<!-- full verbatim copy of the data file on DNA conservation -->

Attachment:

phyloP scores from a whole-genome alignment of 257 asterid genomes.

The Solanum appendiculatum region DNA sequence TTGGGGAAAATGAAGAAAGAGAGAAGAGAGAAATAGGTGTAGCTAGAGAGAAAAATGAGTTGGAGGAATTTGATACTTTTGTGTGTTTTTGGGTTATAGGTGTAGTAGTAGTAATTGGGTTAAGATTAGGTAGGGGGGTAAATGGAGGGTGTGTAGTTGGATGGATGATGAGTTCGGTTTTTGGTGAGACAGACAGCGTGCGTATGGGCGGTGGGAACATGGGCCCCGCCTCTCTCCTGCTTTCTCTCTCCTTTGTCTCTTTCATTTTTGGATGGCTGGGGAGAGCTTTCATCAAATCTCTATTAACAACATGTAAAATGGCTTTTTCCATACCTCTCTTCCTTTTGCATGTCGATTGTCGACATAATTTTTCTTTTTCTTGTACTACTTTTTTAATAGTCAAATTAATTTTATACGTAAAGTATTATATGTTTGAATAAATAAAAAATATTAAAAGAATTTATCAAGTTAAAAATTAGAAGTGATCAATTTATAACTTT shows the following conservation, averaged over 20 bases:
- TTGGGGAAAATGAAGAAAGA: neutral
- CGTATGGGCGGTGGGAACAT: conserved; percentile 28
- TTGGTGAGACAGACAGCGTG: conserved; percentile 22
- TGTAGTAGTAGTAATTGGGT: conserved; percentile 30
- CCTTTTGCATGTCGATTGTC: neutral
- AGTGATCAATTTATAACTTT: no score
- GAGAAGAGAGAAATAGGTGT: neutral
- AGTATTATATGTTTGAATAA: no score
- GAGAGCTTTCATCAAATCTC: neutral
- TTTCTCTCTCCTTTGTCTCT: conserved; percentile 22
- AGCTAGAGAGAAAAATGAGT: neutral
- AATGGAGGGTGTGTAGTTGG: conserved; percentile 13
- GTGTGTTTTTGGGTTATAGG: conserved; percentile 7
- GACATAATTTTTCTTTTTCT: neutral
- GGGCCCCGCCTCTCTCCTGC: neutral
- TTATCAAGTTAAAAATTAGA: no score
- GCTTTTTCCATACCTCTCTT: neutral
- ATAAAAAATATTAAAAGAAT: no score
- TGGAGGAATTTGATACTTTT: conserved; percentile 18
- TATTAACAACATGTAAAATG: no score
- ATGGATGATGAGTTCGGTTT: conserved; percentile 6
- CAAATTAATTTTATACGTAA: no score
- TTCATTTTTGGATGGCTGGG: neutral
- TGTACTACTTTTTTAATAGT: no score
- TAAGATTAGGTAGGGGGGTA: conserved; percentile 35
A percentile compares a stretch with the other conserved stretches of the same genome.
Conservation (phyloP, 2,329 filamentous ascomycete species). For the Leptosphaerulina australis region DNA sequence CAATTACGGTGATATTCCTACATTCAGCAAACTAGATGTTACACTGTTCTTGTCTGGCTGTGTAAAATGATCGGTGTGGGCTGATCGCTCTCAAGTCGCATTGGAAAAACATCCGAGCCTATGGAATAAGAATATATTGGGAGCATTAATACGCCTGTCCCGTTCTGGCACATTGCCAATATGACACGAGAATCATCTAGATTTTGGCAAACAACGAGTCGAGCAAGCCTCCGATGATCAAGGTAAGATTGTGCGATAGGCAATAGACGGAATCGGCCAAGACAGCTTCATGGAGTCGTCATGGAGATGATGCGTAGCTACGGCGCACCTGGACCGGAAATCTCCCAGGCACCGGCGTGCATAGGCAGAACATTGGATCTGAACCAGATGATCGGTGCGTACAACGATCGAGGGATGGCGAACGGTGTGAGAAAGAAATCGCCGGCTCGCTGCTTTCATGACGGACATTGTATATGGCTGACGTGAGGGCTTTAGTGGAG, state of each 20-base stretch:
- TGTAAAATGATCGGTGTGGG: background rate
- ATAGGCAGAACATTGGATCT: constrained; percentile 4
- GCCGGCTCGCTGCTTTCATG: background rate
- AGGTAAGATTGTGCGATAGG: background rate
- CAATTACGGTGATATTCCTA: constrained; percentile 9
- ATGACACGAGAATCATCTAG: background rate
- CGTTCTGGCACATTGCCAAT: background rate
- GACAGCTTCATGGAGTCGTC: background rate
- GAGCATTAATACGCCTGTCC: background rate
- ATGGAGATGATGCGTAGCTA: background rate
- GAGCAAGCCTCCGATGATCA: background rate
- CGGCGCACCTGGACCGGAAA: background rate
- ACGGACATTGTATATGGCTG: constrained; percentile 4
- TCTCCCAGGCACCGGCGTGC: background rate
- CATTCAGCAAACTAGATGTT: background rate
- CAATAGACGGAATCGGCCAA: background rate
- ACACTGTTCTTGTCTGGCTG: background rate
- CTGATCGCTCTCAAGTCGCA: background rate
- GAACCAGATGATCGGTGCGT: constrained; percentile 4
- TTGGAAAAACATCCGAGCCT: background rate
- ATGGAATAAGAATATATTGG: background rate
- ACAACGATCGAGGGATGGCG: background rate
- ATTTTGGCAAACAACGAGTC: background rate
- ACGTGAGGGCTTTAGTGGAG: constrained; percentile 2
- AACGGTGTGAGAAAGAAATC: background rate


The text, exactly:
phyloP scores from a whole-genome alignment of 257 asterid genomes.

The Solanum appendiculatum region DNA sequence TTGGGGAAAATGAAGAAAGAGAGAAGAGAGAAATAGGTGTAGCTAGAGAGAAAAATGAGTTGGAGGAATTTGATACTTTTGTGTGTTTTTGGGTTATAGGTGTAGTAGTAGTAATTGGGTTAAGATTAGGTAGGGGGGTAAATGGAGGGTGTGTAGTTGGATGGATGATGAGTTCGGTTTTTGGTGAGACAGACAGCGTGCGTATGGGCGGTGGGAACATGGGCCCCGCCTCTCTCCTGCTTTCTCTCTCCTTTGTCTCTTTCATTTTTGGATGGCTGGGGAGAGCTTTCATCAAATCTCTATTAACAACATGTAAAATGGCTTTTTCCATACCTCTCTTCCTTTTGCATGTCGATTGTCGACATAATTTTTCTTTTTCTTGTACTACTTTTTTAATAGTCAAATTAATTTTATACGTAAAGTATTATATGTTTGAATAAATAAAAAATATTAAAAGAATTTATCAAGTTAAAAATTAGAAGTGATCAATTTATAACTTT shows the following conservation, averaged over 20 bases:
- TTGGGGAAAATGAAGAAAGA: neutral
- CGTATGGGCGGTGGGAACAT: conserved; percentile 28
- TTGGTGAGACAGACAGCGTG: conserved; percentile 22
- TGTAGTAGTAGTAATTGGGT: conserved; percentile 30
- CCTTTTGCATGTCGATTGTC: neutral
- AGTGATCAATTTATAACTTT: no score
- GAGAAGAGAGAAATAGGTGT: neutral
- AGTATTATATGTTTGAATAA: no score
- GAGAGCTTTCATCAAATCTC: neutral
- TTTCTCTCTCCTTTGTCTCT: conserved; percentile 22
- AGCTAGAGAGAAAAATGAGT: neutral
- AATGGAGGGTGTGTAGTTGG: conserved; percentile 13
- GTGTGTTTTTGGGTTATAGG: conserved; percentile 7
- GACATAATTTTTCTTTTTCT: neutral
- GGGCCCCGCCTCTCTCCTGC: neutral
- TTATCAAGTTAAAAATTAGA: no score
- GCTTTTTCCATACCTCTCTT: neutral
- ATAAAAAATATTAAAAGAAT: no score
- TGGAGGAATTTGATACTTTT: conserved; percentile 18
- TATTAACAACATGTAAAATG: no score
- ATGGATGATGAGTTCGGTTT: conserved; percentile 6
- CAAATTAATTTTATACGTAA: no score
- TTCATTTTTGGATGGCTGGG: neutral
- TGTACTACTTTTTTAATAGT: no score
- TAAGATTAGGTAGGGGGGTA: conserved; percentile 35
A percentile compares a stretch with the other conserved stretches of the same genome.
Conservation (phyloP, 2,329 filamentous ascomycete species). For the Leptosphaerulina australis region DNA sequence CAATTACGGTGATATTCCTACATTCAGCAAACTAGATGTTACACTGTTCTTGTCTGGCTGTGTAAAATGATCGGTGTGGGCTGATCGCTCTCAAGTCGCATTGGAAAAACATCCGAGCCTATGGAATAAGAATATATTGGGAGCATTAATACGCCTGTCCCGTTCTGGCACATTGCCAATATGACACGAGAATCATCTAGATTTTGGCAAACAACGAGTCGAGCAAGCCTCCGATGATCAAGGTAAGATTGTGCGATAGGCAATAGACGGAATCGGCCAAGACAGCTTCATGGAGTCGTCATGGAGATGATGCGTAGCTACGGCGCACCTGGACCGGAAATCTCCCAGGCACCGGCGTGCATAGGCAGAACATTGGATCTGAACCAGATGATCGGTGCGTACAACGATCGAGGGATGGCGAACGGTGTGAGAAAGAAATCGCCGGCTCGCTGCTTTCATGACGGACATTGTATATGGCTGACGTGAGGGCTTTAGTGGAG, state of each 20-base stretch:
- TGTAAAATGATCGGTGTGGG: background rate
- ATAGGCAGAACATTGGATCT: constrained; percentile 4
- GCCGGCTCGCTGCTTTCATG: background rate
- AGGTAAGATTGTGCGATAGG: background rate
- CAATTACGGTGATATTCCTA: constrained; percentile 9
- ATGACACGAGAATCATCTAG: background rate
- CGTTCTGGCACATTGCCAAT: background rate
- GACAGCTTCATGGAGTCGTC: background rate
- GAGCATTAATACGCCTGTCC: background rate
- ATGGAGATGATGCGTAGCTA: background rate
- GAGCAAGCCTCCGATGATCA: background rate
- CGGCGCACCTGGACCGGAAA: background rate
- ACGGACATTGTATATGGCTG: constrained; percentile 4
- TCTCCCAGGCACCGGCGTGC: background rate
- CATTCAGCAAACTAGATGTT: background rate
- CAATAGACGGAATCGGCCAA: background rate
- ACACTGTTCTTGTCTGGCTG: background rate
- CTGATCGCTCTCAAGTCGCA: background rate
- GAACCAGATGATCGGTGCGT: constrained; percentile 4
- TTGGAAAAACATCCGAGCCT: background rate
- ATGGAATAAGAATATATTGG: background rate
- ACAACGATCGAGGGATGGCG: background rate
- ATTTTGGCAAACAACGAGTC: background rate
- ACGTGAGGGCTTTAGTGGAG: constrained; percentile 2
- AACGGTGTGAGAAAGAAATC: background rate